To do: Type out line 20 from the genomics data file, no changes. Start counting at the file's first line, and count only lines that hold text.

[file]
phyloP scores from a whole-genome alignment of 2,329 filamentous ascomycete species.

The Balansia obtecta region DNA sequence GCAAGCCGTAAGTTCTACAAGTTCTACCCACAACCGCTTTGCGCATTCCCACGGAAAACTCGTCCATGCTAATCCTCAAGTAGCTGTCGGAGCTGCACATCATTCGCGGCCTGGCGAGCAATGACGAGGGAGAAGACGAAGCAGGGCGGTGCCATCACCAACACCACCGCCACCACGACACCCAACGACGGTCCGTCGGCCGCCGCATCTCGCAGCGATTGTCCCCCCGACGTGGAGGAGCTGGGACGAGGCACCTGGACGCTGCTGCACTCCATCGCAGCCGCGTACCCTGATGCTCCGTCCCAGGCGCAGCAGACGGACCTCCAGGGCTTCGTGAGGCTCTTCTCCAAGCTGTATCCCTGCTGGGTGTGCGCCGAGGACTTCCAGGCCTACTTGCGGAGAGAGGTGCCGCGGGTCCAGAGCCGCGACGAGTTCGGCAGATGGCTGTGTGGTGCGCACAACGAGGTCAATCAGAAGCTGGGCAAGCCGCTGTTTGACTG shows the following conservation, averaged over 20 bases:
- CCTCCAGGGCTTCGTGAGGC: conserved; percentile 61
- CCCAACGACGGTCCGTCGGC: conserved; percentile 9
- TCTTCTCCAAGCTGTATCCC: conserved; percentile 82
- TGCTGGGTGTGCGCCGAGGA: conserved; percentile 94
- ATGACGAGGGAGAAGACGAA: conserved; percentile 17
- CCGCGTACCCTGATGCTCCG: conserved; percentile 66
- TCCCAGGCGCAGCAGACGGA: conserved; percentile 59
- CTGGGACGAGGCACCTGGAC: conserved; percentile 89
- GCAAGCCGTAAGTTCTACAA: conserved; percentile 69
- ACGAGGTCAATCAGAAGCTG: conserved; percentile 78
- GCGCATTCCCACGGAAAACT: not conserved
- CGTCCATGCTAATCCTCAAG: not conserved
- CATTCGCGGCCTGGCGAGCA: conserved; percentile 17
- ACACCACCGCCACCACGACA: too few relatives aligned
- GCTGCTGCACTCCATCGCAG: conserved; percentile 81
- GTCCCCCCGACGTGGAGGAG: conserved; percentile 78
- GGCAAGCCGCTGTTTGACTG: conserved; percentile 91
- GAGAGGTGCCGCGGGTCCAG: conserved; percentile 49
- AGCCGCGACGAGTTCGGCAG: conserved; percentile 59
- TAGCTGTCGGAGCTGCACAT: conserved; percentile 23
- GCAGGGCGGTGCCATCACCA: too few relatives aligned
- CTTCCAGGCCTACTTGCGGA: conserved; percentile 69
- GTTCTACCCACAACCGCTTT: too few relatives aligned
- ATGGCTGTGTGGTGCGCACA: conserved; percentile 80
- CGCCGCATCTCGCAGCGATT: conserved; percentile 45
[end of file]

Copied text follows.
- GAGAGGTGCCGCGGGTCCAG: conserved; percentile 49